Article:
Flume Bridge, Franconia Notch
Although they can be found in other parts of the USA, covered bridges are a New England speciality and New Hampshire still has more than 50 of them. This bridge spanning the Pemigewasset River dates from 1871 and is relatively short at 15 metres (50 feet) long. It is thought that this may not be the original location of the bridge. The bridge is of Paddleford Truss construction, which is described on the Maine Covered Bridges page.
Waterfront at Meredith
On the shore of Lake Winnipesaukee sits the town of Meredith. Founded in 1748 it was originally called Palmer’s Town after the man who laid out much of the land surrounding Lake Winnipesaukee. The name was changed to New Salem, then in 1768 to Meredith after Sir William Meredith, who opposed taxation on the colonies. Now home to around 6,000 people its setting by the lake ensures that it is a tourist destination. The town also has a preserved railroad, the Winnipesaukee Scenic Railroad which provides trips along the shore of the lake to Lakeport. Click Tab 2 to see the Winnipesaukee Scenic Railroad.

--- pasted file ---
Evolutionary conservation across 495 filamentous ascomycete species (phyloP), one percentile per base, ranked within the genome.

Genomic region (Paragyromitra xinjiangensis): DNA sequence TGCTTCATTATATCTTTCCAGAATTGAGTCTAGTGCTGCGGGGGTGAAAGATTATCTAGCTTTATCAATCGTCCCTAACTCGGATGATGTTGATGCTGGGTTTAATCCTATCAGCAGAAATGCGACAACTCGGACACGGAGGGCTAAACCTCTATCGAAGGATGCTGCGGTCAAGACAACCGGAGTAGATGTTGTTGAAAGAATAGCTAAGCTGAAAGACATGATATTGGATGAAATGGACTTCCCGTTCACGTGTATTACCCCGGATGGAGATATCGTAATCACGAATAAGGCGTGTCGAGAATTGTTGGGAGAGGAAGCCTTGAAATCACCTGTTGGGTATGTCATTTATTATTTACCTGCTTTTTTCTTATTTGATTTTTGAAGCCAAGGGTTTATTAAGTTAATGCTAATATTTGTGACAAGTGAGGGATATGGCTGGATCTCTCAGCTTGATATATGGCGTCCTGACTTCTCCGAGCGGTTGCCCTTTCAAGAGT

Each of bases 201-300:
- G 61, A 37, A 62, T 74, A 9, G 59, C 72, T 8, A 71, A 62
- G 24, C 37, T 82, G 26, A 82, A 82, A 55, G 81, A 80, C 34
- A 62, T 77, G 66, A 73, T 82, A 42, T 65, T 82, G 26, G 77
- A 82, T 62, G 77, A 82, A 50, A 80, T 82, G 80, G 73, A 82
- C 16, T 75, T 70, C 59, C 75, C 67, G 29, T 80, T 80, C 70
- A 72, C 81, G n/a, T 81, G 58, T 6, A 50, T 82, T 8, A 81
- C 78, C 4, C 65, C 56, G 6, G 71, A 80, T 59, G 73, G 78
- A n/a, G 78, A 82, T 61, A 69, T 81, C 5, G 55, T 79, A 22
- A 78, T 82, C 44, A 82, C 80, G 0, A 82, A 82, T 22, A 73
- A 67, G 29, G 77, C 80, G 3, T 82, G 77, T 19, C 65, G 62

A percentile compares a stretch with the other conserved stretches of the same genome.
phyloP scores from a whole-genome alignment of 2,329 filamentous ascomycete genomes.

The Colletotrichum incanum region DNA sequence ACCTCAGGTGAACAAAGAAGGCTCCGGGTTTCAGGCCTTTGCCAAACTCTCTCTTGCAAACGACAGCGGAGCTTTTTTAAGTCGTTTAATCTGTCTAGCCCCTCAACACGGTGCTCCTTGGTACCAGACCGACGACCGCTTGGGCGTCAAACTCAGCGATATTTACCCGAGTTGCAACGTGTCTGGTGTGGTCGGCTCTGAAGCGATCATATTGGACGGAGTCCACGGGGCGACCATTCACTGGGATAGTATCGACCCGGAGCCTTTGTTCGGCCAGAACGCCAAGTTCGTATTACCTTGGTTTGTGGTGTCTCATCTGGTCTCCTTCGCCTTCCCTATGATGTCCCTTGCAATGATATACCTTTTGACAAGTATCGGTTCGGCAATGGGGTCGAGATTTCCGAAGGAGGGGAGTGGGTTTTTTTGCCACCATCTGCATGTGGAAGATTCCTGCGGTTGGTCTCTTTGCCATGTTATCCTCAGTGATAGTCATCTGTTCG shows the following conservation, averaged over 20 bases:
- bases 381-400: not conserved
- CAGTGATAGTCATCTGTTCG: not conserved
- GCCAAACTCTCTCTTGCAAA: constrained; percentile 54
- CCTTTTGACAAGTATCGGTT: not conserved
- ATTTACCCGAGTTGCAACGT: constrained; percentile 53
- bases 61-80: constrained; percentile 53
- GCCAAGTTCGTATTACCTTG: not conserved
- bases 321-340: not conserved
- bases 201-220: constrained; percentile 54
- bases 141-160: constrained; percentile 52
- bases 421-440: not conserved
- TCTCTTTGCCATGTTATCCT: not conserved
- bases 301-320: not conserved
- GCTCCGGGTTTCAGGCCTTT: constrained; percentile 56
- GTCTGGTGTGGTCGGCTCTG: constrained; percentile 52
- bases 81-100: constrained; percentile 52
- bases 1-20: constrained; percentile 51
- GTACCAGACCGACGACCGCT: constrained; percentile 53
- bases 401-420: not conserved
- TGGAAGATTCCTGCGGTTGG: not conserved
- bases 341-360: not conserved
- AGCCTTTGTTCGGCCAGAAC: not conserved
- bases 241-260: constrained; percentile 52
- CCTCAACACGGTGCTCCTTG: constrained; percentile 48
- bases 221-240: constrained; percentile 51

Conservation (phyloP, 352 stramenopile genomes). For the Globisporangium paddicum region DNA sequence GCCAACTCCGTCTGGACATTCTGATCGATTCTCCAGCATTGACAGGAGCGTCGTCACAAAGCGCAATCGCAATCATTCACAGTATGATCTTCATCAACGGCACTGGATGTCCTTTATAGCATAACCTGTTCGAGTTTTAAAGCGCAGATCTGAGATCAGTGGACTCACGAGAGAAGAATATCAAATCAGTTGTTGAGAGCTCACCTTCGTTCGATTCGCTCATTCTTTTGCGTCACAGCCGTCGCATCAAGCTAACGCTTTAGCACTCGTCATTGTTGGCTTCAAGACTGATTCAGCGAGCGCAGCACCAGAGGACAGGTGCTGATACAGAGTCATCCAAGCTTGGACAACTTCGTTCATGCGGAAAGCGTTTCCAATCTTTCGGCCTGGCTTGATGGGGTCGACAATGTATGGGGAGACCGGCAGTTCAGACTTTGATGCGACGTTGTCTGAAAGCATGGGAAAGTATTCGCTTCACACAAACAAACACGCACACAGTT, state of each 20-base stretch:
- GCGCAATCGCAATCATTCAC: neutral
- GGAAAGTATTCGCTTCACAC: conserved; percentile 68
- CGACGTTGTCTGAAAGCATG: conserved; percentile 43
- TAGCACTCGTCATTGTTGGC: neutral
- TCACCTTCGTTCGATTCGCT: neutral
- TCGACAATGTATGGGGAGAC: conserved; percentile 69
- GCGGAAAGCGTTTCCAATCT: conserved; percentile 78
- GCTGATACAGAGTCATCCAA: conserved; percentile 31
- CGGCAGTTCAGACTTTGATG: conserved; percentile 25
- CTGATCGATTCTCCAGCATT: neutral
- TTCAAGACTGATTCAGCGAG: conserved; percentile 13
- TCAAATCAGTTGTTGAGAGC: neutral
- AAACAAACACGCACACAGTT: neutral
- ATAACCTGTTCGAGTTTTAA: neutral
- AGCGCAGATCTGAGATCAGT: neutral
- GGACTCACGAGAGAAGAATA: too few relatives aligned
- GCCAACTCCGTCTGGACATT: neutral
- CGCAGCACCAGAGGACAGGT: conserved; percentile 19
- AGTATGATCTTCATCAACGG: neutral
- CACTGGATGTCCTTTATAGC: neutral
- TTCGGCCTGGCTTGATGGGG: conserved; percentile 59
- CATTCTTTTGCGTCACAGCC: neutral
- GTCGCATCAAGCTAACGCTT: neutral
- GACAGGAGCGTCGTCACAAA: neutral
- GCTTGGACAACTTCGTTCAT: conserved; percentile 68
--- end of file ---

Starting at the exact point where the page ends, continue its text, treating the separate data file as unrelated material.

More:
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Town Hall & Church, Canterbury
Canterbury is a small town of around 2,000 people best known for the nearby Shaker Village. The classic building in any New England small town is the church with it tall, white spire. In this picture the Canterbury United Community Church is augmented on the left by the 1736 Town Hall building. An idyllic scene, if only we had been there in the autumn for the fall foliage!
Honeymoon Covered Bridge , Jackson
Our second New Hampshire covered bridge is, like the Flume Bridge, of Paddleford Truss construction. It was built around 1876 by Charles Austin Broughton and his son Frank, while the pedestrian walkway on the left was added in 1930. It has a span of 31.4 metres (103 feet) across the the Ellis River.